The app has the ability to calculate county-level risk of attending an event with someone actively infected with Coronavirus (Covid-19). Previously, the dashboard estimated exposure for different size events by state.
The new “Covid-19 Event Risk Assessment Planning Tool” is the work of Joshua Weitz, professor in the School of Biological Sciences and founding director of Georgia Tech’s Ph.D. in Quantitative Biosciences program, in collaboration with the lab of Clio Andris, an assistant professor in the School of City and Regional Planning with a joint appointment in the School of Interactive Computing at Georgia Tech, and with researchers from the Applied Bioinformatics Laboratory (a public/private partnership between Georgia Tech, IHRC Inc., and ASRT Inc.).
“We have developed an interactive county-level map of the risk that one or more individuals may have Covid-19 in events of different sizes,” Weitz says. “The issue of understanding risks associated with gatherings is even more relevant as many kinds of businesses, including sports and universities, are considering how to re-open safely.”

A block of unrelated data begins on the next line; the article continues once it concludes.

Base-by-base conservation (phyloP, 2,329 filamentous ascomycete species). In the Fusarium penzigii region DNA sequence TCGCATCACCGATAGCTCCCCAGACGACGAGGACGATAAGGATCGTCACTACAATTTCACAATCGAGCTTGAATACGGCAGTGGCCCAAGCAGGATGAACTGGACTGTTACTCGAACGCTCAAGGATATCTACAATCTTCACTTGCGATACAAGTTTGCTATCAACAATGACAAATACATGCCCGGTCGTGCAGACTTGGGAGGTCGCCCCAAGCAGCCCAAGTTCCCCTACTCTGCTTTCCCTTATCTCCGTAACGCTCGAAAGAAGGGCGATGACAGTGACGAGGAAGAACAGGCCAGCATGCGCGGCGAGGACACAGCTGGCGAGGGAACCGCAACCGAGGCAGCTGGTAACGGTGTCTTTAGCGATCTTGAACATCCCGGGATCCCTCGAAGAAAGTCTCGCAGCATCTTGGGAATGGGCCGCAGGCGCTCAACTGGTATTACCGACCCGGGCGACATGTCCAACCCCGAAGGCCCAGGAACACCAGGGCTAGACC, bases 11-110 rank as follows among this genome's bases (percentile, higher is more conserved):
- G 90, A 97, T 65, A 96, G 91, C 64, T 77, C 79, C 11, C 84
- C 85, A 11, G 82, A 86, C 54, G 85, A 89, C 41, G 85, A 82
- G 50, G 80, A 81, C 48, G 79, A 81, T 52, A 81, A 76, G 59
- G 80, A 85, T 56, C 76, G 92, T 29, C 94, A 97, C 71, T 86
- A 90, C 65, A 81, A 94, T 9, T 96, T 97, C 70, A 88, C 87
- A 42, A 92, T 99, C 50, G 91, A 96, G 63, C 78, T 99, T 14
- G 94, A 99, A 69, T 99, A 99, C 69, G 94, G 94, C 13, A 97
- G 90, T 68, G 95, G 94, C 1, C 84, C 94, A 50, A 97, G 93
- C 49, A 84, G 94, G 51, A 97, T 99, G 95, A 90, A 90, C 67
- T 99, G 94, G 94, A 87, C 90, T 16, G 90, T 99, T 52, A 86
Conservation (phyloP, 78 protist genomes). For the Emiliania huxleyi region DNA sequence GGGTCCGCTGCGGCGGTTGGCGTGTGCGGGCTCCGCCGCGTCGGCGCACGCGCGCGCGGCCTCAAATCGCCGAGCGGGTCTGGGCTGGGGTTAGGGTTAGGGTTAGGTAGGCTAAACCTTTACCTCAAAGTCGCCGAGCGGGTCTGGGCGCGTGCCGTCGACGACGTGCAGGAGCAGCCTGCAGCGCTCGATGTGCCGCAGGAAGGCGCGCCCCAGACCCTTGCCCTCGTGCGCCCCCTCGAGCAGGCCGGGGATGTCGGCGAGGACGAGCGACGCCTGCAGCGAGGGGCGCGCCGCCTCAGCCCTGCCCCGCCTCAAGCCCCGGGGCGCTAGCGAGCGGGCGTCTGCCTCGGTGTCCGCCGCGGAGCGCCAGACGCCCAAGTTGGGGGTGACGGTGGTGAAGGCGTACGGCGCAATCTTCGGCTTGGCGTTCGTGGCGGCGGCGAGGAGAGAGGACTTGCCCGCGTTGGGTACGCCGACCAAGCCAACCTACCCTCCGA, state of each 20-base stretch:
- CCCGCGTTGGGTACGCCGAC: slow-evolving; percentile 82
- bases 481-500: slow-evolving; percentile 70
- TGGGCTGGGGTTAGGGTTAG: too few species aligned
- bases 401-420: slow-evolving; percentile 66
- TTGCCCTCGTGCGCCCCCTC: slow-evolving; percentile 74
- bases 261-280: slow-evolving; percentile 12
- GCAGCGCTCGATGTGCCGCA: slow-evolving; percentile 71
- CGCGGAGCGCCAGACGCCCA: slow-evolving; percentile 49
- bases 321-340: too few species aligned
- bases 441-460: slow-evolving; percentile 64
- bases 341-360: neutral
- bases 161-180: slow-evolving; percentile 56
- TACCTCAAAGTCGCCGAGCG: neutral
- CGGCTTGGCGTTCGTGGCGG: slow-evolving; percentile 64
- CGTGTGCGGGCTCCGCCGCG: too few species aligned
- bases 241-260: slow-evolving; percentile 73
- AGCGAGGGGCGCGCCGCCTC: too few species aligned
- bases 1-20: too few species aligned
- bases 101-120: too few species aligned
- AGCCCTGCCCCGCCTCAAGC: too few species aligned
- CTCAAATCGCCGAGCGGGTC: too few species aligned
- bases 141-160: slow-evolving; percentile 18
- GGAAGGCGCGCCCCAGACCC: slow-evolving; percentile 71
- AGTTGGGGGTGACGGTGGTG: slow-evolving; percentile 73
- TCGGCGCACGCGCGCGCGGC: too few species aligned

The dashboard accounts for widespread gaps in U.S. testing for the Coronavirus, which can silently spread through individuals who display mild or no symptoms of illness. “Precisely because of under-testing and the risk of exposure and infection, these risk calculations provide further support for the ongoing need for social distancing and protective measures. Such precautions are still needed even in small events, given the large number of circulating cases,” states the dashboard’s website.
The dashboard’s website, which is updated daily, incorporates data from The New York Times case count and Covidtracking.com dashboard (a resource led by journalist Alexis Madrigal of The Atlantic). Both databases record confirmed case reports from state-level departments of public health.
See here: https://covid19risk.biosci.gatech.edu/